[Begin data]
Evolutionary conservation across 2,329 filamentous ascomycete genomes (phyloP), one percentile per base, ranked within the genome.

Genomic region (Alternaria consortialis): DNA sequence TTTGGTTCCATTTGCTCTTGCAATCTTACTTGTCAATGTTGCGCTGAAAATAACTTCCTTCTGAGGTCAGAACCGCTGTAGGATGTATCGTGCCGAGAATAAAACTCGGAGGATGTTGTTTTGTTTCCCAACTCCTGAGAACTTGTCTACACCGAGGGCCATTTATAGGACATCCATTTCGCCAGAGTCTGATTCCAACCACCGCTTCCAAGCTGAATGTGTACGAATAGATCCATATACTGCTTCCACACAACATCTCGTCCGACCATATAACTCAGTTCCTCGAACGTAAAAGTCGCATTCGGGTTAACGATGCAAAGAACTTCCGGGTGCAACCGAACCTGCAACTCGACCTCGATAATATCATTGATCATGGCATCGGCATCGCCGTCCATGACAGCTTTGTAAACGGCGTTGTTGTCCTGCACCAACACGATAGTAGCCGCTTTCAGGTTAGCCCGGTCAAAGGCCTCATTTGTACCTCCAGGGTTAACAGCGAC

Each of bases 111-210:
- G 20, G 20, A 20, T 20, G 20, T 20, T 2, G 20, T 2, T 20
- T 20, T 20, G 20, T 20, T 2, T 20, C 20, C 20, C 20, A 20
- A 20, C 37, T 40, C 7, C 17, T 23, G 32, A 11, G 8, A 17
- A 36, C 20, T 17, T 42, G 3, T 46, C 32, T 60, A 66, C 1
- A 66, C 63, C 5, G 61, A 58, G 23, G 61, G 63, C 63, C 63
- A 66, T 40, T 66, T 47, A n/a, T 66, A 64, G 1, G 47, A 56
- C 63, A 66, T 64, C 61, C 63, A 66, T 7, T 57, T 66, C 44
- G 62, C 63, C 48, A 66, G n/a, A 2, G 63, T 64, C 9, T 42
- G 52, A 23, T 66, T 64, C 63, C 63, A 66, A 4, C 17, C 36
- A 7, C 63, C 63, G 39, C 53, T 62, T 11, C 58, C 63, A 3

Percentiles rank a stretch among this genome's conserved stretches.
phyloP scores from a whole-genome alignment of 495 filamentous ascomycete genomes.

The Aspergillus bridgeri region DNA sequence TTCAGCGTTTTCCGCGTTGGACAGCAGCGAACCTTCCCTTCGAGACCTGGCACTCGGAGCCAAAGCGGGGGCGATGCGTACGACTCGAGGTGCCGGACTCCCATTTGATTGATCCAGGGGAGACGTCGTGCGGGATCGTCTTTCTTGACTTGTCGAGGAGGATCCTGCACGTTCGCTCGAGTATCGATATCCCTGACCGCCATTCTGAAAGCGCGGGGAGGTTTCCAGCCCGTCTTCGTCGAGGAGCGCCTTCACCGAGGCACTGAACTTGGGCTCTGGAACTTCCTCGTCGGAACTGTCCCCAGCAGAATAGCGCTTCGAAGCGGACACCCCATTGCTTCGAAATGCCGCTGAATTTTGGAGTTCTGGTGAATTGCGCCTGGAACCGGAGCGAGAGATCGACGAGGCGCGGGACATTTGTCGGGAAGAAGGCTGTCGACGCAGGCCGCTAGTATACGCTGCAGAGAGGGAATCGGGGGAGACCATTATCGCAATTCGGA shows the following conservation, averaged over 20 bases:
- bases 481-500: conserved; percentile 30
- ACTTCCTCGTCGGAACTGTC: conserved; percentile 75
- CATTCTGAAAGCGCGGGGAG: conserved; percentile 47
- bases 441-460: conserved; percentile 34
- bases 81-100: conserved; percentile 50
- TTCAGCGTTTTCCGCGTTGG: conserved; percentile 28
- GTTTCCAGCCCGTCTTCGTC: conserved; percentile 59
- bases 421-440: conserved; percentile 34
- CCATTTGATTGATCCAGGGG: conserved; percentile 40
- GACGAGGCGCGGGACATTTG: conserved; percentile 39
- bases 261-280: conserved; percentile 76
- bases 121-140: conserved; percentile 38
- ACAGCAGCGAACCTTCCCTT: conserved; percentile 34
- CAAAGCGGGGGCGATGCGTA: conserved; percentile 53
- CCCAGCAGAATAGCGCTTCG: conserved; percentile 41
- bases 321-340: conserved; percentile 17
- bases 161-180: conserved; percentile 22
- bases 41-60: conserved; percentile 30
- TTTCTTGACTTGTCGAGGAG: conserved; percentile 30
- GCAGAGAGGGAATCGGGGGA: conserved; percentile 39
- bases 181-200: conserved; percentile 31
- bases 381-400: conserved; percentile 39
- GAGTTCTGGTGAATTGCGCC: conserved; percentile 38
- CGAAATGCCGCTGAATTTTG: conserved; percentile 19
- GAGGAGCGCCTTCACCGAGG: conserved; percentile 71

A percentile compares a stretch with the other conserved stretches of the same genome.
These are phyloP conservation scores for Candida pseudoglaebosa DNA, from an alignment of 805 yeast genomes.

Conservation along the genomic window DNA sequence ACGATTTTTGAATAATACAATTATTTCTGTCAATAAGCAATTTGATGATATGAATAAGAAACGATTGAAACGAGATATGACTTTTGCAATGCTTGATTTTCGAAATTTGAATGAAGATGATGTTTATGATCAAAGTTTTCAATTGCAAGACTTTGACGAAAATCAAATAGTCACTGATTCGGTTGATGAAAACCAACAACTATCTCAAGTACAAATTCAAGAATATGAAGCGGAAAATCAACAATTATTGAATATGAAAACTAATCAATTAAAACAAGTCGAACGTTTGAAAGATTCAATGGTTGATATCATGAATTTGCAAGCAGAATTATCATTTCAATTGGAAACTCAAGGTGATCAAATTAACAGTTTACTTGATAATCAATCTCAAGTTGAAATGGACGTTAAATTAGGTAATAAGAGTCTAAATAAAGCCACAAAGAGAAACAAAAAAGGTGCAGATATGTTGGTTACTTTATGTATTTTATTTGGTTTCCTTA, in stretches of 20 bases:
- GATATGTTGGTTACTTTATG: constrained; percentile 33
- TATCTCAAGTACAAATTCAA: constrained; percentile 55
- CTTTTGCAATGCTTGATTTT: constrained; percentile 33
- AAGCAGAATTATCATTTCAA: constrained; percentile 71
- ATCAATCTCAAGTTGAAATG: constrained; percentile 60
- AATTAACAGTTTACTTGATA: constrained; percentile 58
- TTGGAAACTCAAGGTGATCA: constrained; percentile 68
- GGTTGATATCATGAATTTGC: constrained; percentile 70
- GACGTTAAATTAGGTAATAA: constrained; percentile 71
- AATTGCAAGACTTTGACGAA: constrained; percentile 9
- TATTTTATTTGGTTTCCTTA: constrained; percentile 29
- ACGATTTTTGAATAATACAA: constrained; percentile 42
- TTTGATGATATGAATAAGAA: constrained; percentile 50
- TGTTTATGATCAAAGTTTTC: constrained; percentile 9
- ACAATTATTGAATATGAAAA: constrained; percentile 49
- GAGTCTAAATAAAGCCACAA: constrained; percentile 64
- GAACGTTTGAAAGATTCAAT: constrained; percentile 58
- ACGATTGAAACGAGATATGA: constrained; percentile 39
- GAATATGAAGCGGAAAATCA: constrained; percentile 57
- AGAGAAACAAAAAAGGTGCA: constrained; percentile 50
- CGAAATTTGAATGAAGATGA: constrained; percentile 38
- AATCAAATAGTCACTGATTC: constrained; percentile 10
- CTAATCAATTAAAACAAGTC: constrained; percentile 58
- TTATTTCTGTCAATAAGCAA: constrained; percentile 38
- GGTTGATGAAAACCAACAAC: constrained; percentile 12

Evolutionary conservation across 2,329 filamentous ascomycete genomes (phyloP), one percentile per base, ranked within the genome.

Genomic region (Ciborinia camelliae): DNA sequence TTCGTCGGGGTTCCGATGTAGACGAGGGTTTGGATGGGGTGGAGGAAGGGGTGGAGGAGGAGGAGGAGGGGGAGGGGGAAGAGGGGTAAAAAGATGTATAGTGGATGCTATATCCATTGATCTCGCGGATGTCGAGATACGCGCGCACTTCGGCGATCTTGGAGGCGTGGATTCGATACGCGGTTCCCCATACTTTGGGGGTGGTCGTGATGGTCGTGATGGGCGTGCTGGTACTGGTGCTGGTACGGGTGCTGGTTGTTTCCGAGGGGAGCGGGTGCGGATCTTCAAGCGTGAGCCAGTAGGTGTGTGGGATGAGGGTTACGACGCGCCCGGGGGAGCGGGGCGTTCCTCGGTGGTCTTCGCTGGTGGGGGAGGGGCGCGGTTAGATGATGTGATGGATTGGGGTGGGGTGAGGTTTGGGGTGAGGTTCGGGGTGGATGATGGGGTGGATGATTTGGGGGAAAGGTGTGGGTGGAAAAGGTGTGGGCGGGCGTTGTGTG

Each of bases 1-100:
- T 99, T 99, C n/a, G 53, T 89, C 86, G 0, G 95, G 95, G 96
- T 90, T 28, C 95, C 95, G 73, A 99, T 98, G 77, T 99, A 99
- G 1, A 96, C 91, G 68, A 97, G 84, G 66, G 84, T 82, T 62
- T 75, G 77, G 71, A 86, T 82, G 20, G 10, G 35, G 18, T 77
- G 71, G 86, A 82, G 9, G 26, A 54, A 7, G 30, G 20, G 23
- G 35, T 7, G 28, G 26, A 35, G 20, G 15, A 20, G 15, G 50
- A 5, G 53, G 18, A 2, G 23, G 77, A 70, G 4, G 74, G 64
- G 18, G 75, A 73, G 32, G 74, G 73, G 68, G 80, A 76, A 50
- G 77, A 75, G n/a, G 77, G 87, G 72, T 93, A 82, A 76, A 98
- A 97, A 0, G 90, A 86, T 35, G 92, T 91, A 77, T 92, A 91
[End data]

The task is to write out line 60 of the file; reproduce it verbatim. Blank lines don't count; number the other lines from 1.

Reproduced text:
- GAGTCTAAATAAAGCCACAA: constrained; percentile 64